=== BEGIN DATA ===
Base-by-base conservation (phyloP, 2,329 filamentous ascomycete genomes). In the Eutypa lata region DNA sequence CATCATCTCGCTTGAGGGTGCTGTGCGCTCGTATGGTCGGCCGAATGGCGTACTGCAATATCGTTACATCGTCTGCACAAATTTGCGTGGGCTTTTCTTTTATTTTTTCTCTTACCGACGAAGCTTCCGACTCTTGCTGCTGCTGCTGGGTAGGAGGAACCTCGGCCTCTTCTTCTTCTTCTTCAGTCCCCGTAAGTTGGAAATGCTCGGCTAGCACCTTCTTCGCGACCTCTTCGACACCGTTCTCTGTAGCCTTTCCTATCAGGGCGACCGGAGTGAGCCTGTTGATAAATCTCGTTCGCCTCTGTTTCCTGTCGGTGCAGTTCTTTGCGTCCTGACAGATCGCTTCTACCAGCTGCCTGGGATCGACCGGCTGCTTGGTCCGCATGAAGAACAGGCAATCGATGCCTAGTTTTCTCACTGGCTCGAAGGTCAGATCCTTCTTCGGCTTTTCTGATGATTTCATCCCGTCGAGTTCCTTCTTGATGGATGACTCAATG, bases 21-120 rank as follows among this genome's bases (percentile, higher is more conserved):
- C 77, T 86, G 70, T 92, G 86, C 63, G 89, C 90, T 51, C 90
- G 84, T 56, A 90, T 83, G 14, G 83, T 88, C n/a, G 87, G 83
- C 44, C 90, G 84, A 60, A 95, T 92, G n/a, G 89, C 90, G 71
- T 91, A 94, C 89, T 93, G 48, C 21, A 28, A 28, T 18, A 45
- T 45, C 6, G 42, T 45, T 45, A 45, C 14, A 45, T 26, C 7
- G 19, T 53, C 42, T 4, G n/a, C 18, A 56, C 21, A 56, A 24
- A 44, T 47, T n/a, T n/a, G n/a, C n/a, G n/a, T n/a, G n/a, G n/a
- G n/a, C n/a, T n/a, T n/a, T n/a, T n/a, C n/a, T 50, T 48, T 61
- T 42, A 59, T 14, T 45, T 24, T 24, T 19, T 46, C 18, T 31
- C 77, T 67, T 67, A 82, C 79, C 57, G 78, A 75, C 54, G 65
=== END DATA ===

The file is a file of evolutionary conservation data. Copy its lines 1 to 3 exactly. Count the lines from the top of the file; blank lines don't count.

Base-by-base conservation (phyloP, 2,329 filamentous ascomycete genomes). In the Eutypa lata region DNA sequence CATCATCTCGCTTGAGGGTGCTGTGCGCTCGTATGGTCGGCCGAATGGCGTACTGCAATATCGTTACATCGTCTGCACAAATTTGCGTGGGCTTTTCTTTTATTTTTTCTCTTACCGACGAAGCTTCCGACTCTTGCTGCTGCTGCTGGGTAGGAGGAACCTCGGCCTCTTCTTCTTCTTCTTCAGTCCCCGTAAGTTGGAAATGCTCGGCTAGCACCTTCTTCGCGACCTCTTCGACACCGTTCTCTGTAGCCTTTCCTATCAGGGCGACCGGAGTGAGCCTGTTGATAAATCTCGTTCGCCTCTGTTTCCTGTCGGTGCAGTTCTTTGCGTCCTGACAGATCGCTTCTACCAGCTGCCTGGGATCGACCGGCTGCTTGGTCCGCATGAAGAACAGGCAATCGATGCCTAGTTTTCTCACTGGCTCGAAGGTCAGATCCTTCTTCGGCTTTTCTGATGATTTCATCCCGTCGAGTTCCTTCTTGATGGATGACTCAATG, bases 21-120 rank as follows among this genome's bases (percentile, higher is more conserved):
- C 77, T 86, G 70, T 92, G 86, C 63, G 89, C 90, T 51, C 90
- G 84, T 56, A 90, T 83, G 14, G 83, T 88, C n/a, G 87, G 83